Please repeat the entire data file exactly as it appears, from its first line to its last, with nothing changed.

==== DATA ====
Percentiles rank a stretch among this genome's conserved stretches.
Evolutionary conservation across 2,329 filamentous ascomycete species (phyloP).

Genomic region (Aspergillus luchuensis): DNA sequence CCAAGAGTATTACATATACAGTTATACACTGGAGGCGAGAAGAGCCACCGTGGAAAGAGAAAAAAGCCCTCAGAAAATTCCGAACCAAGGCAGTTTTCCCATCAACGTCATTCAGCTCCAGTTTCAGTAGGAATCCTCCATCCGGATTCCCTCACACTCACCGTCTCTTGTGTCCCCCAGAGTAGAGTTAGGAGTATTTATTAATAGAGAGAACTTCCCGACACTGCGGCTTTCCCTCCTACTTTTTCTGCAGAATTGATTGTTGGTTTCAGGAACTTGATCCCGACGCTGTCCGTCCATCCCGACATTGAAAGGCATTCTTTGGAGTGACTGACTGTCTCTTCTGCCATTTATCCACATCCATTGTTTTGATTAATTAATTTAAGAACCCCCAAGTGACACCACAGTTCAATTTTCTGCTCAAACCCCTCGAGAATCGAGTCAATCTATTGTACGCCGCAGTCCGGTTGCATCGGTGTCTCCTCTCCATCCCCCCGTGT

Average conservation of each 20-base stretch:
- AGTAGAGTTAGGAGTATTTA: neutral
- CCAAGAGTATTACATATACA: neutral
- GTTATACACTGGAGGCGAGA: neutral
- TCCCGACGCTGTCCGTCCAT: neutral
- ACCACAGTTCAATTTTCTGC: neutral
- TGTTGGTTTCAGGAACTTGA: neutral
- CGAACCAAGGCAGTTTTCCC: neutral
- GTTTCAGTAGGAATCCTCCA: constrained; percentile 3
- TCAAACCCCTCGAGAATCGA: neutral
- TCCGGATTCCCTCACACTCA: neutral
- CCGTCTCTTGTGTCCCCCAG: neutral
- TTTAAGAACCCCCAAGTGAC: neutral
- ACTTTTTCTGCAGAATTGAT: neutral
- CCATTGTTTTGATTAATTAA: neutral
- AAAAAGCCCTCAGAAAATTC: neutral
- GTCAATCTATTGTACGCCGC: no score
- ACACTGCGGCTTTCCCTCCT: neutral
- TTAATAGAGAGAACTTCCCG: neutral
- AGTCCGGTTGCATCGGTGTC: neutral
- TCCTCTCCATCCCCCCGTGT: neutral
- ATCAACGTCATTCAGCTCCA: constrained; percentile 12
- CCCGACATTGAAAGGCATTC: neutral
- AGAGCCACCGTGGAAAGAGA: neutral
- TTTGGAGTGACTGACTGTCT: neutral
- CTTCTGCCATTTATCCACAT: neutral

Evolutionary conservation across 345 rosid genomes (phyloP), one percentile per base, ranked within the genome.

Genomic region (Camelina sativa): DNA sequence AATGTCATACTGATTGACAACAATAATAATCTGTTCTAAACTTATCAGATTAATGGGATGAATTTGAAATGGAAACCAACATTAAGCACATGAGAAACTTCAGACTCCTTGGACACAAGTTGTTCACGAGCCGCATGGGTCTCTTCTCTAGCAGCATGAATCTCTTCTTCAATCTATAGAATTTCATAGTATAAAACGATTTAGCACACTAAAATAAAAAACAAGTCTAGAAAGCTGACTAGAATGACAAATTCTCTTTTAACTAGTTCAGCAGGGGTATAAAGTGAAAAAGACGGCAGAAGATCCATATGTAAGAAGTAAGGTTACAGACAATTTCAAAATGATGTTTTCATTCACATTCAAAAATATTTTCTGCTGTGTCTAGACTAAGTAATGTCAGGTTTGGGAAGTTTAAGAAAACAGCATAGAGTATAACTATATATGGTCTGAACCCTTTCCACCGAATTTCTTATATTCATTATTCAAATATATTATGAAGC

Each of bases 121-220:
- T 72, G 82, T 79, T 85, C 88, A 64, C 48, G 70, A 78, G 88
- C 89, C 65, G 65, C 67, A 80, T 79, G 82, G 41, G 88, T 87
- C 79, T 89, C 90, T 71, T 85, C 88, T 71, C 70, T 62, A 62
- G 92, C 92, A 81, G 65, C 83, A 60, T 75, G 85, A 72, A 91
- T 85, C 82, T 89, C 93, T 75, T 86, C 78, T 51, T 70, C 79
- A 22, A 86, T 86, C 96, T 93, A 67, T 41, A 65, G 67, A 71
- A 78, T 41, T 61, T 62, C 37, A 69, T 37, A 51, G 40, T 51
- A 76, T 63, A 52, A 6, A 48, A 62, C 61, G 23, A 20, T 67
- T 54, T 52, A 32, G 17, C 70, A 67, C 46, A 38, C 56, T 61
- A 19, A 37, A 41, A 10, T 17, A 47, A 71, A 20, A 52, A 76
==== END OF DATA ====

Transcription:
Percentiles rank a stretch among this genome's conserved stretches.
Evolutionary conservation across 2,329 filamentous ascomycete species (phyloP).

Genomic region (Aspergillus luchuensis): DNA sequence CCAAGAGTATTACATATACAGTTATACACTGGAGGCGAGAAGAGCCACCGTGGAAAGAGAAAAAAGCCCTCAGAAAATTCCGAACCAAGGCAGTTTTCCCATCAACGTCATTCAGCTCCAGTTTCAGTAGGAATCCTCCATCCGGATTCCCTCACACTCACCGTCTCTTGTGTCCCCCAGAGTAGAGTTAGGAGTATTTATTAATAGAGAGAACTTCCCGACACTGCGGCTTTCCCTCCTACTTTTTCTGCAGAATTGATTGTTGGTTTCAGGAACTTGATCCCGACGCTGTCCGTCCATCCCGACATTGAAAGGCATTCTTTGGAGTGACTGACTGTCTCTTCTGCCATTTATCCACATCCATTGTTTTGATTAATTAATTTAAGAACCCCCAAGTGACACCACAGTTCAATTTTCTGCTCAAACCCCTCGAGAATCGAGTCAATCTATTGTACGCCGCAGTCCGGTTGCATCGGTGTCTCCTCTCCATCCCCCCGTGT

Average conservation of each 20-base stretch:
- AGTAGAGTTAGGAGTATTTA: neutral
- CCAAGAGTATTACATATACA: neutral
- GTTATACACTGGAGGCGAGA: neutral
- TCCCGACGCTGTCCGTCCAT: neutral
- ACCACAGTTCAATTTTCTGC: neutral
- TGTTGGTTTCAGGAACTTGA: neutral
- CGAACCAAGGCAGTTTTCCC: neutral
- GTTTCAGTAGGAATCCTCCA: constrained; percentile 3
- TCAAACCCCTCGAGAATCGA: neutral
- TCCGGATTCCCTCACACTCA: neutral
- CCGTCTCTTGTGTCCCCCAG: neutral
- TTTAAGAACCCCCAAGTGAC: neutral
- ACTTTTTCTGCAGAATTGAT: neutral
- CCATTGTTTTGATTAATTAA: neutral
- AAAAAGCCCTCAGAAAATTC: neutral
- GTCAATCTATTGTACGCCGC: no score
- ACACTGCGGCTTTCCCTCCT: neutral
- TTAATAGAGAGAACTTCCCG: neutral
- AGTCCGGTTGCATCGGTGTC: neutral
- TCCTCTCCATCCCCCCGTGT: neutral
- ATCAACGTCATTCAGCTCCA: constrained; percentile 12
- CCCGACATTGAAAGGCATTC: neutral
- AGAGCCACCGTGGAAAGAGA: neutral
- TTTGGAGTGACTGACTGTCT: neutral
- CTTCTGCCATTTATCCACAT: neutral

Evolutionary conservation across 345 rosid genomes (phyloP), one percentile per base, ranked within the genome.

Genomic region (Camelina sativa): DNA sequence AATGTCATACTGATTGACAACAATAATAATCTGTTCTAAACTTATCAGATTAATGGGATGAATTTGAAATGGAAACCAACATTAAGCACATGAGAAACTTCAGACTCCTTGGACACAAGTTGTTCACGAGCCGCATGGGTCTCTTCTCTAGCAGCATGAATCTCTTCTTCAATCTATAGAATTTCATAGTATAAAACGATTTAGCACACTAAAATAAAAAACAAGTCTAGAAAGCTGACTAGAATGACAAATTCTCTTTTAACTAGTTCAGCAGGGGTATAAAGTGAAAAAGACGGCAGAAGATCCATATGTAAGAAGTAAGGTTACAGACAATTTCAAAATGATGTTTTCATTCACATTCAAAAATATTTTCTGCTGTGTCTAGACTAAGTAATGTCAGGTTTGGGAAGTTTAAGAAAACAGCATAGAGTATAACTATATATGGTCTGAACCCTTTCCACCGAATTTCTTATATTCATTATTCAAATATATTATGAAGC

Each of bases 121-220:
- T 72, G 82, T 79, T 85, C 88, A 64, C 48, G 70, A 78, G 88
- C 89, C 65, G 65, C 67, A 80, T 79, G 82, G 41, G 88, T 87
- C 79, T 89, C 90, T 71, T 85, C 88, T 71, C 70, T 62, A 62
- G 92, C 92, A 81, G 65, C 83, A 60, T 75, G 85, A 72, A 91
- T 85, C 82, T 89, C 93, T 75, T 86, C 78, T 51, T 70, C 79
- A 22, A 86, T 86, C 96, T 93, A 67, T 41, A 65, G 67, A 71
- A 78, T 41, T 61, T 62, C 37, A 69, T 37, A 51, G 40, T 51
- A 76, T 63, A 52, A 6, A 48, A 62, C 61, G 23, A 20, T 67
- T 54, T 52, A 32, G 17, C 70, A 67, C 46, A 38, C 56, T 61
- A 19, A 37, A 41, A 10, T 17, A 47, A 71, A 20, A 52, A 76